The Covid-19 pandemic highlighted the vagaries faced by persons with disabilities, experiencing double the discrimination and exclusion compared to the others. Despite being a cross-cutting issue across gender, age, religion, geography, and economic background, disability remains largely invisible to the majority. As of November 28, 2021, according to Rajya Sabha Unstarred Question No. 257, 8,390 persons with disabilities received the first dose, and 4,018 received both doses of the Covid-19 vaccine through the Co-win portal. With Disaster Preparedness being the need of the hour, NCPEDP’s Core Group on Disaster needs to be sustained to create:

  • Sensitize government authorities and stakeholders to disability issues.
  • Establish partnerships with DPOs and civil society for pre and post-disaster mitigation.
  • Advocate for the inclusion of State Disability Commissioners in the State Executive Committee on Disasters.
  • Conduct extensive consultations with disability groups at the state level through the State Disaster Management Authority.

Awareness Creation

1. Capacity Building Workshops/Trainings

Capacity-building workshops aim to educate participants on newly enacted disability laws, developments like the National Education Policy, and the impact of Covid-19 on persons with disabilities. The goal is to empower activists, individuals, and DPOs to advocate for rights with government officials, especially in rural areas. These consultations aim to raise awareness of the Rights of Persons with Disabilities Act, 2016, and a rights-based approach among local leaders for future advocacy. The objective is to foster collaboration between organizations, institutions, DPOs, parents, and the government for the implementation of disability rights.

2. Disability Sensitization for Stakeholders (Govt. Agencies, Private and Public Bodies)

To raise awareness, our focus is on organizing specialized workshops for Disability Sensitization, targeting both private and public officials. These workshops will concentrate on attitudinal and behavioral aspects, providing insights into reasonable accommodation and the universal design system.

3. Awareness through Social Media Campaigns

NCPEDP plans to launch a social media campaign to disseminate information on the rights of persons with disabilities, covering fundamental rights, available benefits, and sensitizing infographics. The campaign will include short online surveys to gauge public attitudes towards disability, using the collected data to promote behavioral and attitudinal changes towards persons with disabilities.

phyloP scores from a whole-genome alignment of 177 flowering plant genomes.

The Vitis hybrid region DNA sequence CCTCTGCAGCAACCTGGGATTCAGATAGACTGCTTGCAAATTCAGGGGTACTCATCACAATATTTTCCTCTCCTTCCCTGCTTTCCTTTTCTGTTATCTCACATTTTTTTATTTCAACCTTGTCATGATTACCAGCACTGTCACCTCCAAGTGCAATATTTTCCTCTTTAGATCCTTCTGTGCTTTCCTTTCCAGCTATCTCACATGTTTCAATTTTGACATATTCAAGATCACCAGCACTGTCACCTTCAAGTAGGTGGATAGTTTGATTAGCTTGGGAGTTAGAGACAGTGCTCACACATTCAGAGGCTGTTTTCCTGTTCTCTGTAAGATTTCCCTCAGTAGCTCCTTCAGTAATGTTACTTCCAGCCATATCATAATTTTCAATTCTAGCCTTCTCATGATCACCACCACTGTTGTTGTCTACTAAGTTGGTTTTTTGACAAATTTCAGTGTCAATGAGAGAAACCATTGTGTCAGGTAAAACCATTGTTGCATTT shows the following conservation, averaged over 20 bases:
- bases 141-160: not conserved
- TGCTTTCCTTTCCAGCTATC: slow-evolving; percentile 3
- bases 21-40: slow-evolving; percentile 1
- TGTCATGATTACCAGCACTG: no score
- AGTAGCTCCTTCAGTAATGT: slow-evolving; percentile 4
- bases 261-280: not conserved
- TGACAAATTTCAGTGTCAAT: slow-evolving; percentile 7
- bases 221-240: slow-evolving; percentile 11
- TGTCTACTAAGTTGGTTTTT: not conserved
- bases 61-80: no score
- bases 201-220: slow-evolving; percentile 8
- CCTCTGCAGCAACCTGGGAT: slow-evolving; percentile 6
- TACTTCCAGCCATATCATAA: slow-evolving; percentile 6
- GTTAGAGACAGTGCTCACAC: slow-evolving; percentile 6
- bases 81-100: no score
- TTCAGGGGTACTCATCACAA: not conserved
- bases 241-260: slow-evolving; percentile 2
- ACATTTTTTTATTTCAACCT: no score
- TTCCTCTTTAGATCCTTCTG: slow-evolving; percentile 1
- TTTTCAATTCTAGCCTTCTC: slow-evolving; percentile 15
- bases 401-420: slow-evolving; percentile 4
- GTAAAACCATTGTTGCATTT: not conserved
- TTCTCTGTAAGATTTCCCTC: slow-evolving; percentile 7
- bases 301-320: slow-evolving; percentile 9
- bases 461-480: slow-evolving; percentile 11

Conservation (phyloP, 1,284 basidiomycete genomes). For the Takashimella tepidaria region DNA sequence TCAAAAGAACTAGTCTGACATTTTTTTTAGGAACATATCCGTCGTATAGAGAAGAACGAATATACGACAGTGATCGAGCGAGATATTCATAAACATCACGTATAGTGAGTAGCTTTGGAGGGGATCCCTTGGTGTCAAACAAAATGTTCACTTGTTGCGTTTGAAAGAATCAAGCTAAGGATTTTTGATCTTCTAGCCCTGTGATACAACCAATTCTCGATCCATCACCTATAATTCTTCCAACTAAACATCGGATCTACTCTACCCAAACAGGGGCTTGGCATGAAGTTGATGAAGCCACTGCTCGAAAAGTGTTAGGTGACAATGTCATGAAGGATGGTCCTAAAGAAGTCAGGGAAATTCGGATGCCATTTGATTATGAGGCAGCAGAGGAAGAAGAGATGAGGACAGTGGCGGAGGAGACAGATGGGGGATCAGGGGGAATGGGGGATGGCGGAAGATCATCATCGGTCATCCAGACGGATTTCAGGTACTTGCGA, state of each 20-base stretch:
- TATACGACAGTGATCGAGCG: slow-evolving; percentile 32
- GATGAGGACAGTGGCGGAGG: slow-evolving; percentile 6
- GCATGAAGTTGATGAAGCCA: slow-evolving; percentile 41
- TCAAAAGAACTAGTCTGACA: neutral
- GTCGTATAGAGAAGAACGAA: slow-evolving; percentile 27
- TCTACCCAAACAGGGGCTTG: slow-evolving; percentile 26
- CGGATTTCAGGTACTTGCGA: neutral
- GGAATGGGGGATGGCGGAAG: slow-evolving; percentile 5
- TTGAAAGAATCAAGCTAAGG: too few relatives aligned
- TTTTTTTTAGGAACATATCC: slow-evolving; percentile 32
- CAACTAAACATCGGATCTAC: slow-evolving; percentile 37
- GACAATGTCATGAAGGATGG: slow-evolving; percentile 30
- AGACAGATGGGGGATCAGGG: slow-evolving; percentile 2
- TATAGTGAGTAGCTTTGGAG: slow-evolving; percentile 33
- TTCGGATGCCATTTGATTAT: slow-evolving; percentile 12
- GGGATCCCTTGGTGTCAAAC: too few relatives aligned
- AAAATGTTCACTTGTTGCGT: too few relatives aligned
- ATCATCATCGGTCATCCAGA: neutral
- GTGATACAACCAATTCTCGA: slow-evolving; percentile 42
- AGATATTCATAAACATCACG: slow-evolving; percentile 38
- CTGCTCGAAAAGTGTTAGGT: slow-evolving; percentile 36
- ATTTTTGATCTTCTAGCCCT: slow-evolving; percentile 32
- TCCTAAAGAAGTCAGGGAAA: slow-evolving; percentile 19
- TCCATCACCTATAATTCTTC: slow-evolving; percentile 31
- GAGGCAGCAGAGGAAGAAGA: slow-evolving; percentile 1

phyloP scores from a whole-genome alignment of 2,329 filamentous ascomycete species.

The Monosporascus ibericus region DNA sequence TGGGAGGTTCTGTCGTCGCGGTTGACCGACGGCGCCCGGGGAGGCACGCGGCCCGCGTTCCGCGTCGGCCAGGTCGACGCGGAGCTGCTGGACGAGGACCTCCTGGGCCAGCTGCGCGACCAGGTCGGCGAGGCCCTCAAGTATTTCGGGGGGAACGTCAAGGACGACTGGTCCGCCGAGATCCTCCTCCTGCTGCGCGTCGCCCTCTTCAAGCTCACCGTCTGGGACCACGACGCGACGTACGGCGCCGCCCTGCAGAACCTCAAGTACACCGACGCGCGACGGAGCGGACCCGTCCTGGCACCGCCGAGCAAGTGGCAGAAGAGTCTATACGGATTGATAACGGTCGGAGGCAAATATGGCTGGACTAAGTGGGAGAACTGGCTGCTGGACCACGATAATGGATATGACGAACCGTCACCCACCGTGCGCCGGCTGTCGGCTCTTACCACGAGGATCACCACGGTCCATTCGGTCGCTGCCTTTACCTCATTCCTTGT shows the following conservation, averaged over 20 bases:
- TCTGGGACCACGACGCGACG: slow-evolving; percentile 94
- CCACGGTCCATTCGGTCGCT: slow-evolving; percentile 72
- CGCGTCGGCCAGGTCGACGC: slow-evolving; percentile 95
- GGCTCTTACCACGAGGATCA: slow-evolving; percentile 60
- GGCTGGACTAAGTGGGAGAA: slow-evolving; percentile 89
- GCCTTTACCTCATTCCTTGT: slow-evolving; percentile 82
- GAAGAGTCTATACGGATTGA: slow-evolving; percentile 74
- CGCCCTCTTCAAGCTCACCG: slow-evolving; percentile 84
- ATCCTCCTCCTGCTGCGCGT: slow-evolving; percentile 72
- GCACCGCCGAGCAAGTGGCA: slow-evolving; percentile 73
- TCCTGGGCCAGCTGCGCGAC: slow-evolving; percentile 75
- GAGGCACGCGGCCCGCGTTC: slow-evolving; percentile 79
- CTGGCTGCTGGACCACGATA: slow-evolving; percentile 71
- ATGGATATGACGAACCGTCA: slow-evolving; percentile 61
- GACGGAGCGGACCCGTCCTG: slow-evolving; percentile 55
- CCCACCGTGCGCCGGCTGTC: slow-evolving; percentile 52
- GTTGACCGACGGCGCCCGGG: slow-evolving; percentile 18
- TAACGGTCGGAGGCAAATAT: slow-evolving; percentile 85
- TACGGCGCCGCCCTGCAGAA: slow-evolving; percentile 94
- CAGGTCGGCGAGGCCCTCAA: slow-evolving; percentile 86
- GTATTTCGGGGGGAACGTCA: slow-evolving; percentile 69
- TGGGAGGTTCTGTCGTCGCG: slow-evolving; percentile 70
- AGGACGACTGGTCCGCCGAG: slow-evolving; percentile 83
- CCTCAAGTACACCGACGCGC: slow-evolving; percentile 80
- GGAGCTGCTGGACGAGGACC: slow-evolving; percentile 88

4. Disability Law Units

NCPEDP’s Disability Law Units (DLUs) in different zones are crucial for grassroots outreach. The existing three DLUs (North, South, and East) play a pivotal role in translating policy advocacy from the central to district and block levels. With a network of DPOs and individuals, the DLUs ensure the realization of rights and entitlements. They contribute to capacity building through workshops and seminars, facilitating meaningful policy changes at state and central levels. The DLUs also support NCPEDP’s Legal Aid program with their network of lawyers and activists. Future plans include establishing five more DLUs across India.

5. Political Participation of Persons with Disabilities

The consultation was organized to understand the asks and needs of people with disabilities and to incorporate them into the state manifesto for the upcoming state assembly elections in Telangana, Madhya Pradesh, Chhattisgarh, Rajasthan, and Mizoram later this year. The meeting focussed on identifying key issues concerning persons with disabilities, presenting them to political party representatives for inclusion in their respective party manifestos.

6. Inclusive Health Insurance for Persons with Disabilities

Persons with disabilities continue to face discrimination in availing the health insurance facilities, including denial of health insurance, inaccessibility of process, lack of uniformity in tests to be prescribed at the proposal stage for taking underwriting decision, denial and discrimination in claim assessment and settlement on account of disability, differences in how actuarial standards should be applied to arrive at a fair premium, caps on treatments and other expenses in specific policies designed for persons with disabilities, lack of top-up and other optional covers, restricting insurance facilities to persons with benchmark disabilities thereby not recognizing the broader class of persons with disabilities, and extremely low awareness amongst branches, agents and other players. Further, the existing policies do not cover various needs of persons with disabilities with regard to therapeutic treatments, costs for buying / repairing the assistive technology, outpatient department tests that are disability specific, amongst others.